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Gardening advice on watering Texas mountain laurel

Author: Cathy Cromell
Issue: June, 2013, Page 123
Texas mountain laurel


Q - My Texas mountain laurel (So-phora secundiflora) is about 10 years old. It bloomed this spring and looked green and healthy. However, it started to drop leaves, creating a blanket of leaf litter beneath the tree. When I touch a branch, leaves fall. It’s on drip irrigation three times a week for about 10 minutes. Any idea on why it’s losing its leaves?

A - “Not knowing how many emitters there are around this plant or how many gallons of water each one emits, I can only say that 10 minutes, three times per week is likely not the best watering schedule,” says University of Arizona Maricopa County Cooperative Extension Master Gardener Michelle Anderson. Such frequent and shallow applications of water allow salts to build up in the root zone, and salt burn may appear as leaf drop. Refer to the booklet Landscape Watering by the Numbers: A Guide for the Arizona Desert for guidance on programming your system. It is available from most water-conservation offices in the Phoenix area or at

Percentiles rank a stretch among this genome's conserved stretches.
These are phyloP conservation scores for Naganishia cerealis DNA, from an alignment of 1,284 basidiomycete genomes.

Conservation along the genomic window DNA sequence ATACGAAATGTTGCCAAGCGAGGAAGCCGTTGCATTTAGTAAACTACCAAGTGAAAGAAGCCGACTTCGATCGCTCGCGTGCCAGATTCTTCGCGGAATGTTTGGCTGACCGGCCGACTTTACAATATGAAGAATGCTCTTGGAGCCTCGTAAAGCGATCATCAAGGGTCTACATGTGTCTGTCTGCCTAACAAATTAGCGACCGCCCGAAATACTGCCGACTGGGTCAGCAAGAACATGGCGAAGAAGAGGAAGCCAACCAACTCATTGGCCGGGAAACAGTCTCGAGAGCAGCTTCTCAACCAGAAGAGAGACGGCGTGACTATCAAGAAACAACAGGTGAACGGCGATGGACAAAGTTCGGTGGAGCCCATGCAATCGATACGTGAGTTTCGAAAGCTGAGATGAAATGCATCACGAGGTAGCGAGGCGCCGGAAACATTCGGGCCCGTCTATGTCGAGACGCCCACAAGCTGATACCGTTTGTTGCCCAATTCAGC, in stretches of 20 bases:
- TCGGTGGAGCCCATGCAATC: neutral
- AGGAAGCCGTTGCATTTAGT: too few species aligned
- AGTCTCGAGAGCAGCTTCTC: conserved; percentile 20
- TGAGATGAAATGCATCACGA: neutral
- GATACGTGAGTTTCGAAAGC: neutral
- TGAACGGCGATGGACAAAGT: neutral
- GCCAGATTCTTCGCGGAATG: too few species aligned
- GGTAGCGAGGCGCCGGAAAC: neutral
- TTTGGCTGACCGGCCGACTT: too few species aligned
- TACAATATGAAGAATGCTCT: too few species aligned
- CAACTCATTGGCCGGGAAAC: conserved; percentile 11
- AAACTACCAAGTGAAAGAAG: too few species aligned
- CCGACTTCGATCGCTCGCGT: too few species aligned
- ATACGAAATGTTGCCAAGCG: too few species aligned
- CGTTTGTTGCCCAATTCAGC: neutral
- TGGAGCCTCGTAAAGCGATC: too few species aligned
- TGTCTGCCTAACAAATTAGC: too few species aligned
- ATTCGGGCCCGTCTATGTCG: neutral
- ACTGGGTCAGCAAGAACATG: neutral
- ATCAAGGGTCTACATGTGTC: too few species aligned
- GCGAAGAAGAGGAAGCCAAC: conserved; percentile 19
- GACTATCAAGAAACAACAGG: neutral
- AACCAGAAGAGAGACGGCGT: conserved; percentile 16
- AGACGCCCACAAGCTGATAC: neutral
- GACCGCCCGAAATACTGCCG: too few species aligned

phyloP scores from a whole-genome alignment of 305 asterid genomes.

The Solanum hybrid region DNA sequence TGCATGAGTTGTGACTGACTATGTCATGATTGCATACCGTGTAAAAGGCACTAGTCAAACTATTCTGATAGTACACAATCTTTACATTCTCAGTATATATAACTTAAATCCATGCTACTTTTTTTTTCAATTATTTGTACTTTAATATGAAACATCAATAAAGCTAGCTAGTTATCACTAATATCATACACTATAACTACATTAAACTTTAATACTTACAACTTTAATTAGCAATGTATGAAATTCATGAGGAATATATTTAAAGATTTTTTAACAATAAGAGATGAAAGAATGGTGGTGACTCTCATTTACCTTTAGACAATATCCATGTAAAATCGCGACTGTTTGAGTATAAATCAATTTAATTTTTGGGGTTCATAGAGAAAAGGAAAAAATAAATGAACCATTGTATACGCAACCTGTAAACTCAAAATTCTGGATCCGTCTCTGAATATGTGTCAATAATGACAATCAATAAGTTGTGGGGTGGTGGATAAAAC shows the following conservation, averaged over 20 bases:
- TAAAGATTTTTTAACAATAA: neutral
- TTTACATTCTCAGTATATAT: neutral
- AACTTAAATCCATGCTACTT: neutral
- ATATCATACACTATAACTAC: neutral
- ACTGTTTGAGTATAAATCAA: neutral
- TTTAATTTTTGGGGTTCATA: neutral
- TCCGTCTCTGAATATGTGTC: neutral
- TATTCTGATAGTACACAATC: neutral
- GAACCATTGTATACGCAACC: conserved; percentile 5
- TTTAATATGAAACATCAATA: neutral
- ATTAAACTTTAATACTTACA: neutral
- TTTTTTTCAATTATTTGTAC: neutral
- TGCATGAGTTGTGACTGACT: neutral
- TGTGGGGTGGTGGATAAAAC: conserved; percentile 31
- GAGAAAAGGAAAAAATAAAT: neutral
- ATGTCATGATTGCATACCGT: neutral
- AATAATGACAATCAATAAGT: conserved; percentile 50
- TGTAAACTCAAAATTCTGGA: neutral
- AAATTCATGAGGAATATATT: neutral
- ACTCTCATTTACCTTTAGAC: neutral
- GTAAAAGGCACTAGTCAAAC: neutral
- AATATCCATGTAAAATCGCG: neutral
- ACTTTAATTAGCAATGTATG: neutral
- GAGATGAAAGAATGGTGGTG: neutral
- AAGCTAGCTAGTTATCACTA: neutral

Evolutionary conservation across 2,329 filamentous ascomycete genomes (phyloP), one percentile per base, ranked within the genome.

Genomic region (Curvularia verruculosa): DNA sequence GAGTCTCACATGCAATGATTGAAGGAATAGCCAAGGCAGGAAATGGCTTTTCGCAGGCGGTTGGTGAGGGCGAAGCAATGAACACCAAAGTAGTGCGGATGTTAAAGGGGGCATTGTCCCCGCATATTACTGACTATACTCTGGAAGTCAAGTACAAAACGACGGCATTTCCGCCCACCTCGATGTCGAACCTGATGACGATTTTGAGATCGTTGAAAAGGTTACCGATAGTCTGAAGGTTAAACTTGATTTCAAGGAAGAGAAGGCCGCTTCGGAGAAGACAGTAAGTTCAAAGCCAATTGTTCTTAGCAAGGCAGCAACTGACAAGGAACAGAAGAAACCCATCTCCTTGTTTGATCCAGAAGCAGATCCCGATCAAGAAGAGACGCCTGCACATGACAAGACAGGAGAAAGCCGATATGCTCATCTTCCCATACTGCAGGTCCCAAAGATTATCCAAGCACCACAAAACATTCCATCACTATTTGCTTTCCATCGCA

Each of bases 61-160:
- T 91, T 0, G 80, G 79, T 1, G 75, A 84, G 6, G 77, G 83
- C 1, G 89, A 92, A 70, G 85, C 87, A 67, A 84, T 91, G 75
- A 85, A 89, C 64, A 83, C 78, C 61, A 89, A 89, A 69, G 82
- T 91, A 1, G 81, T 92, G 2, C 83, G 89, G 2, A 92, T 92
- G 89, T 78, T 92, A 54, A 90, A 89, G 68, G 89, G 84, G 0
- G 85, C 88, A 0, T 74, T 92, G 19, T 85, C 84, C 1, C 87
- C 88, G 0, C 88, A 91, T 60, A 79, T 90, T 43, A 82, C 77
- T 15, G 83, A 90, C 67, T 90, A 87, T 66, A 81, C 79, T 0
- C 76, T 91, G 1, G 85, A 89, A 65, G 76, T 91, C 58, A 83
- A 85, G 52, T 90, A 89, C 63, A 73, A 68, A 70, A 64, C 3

In the meantime, give your tree a deep soaking to flush any accumulated salts below the root zone. Let a hose trickle slowly all around the base until water soaks through the soil to a depth of slightly beyond 3 feet. Use a soil probe to determine how far water penetrates. The probe will move through moist soil but stop at hard, dry soil. Then, do not water it for a week.
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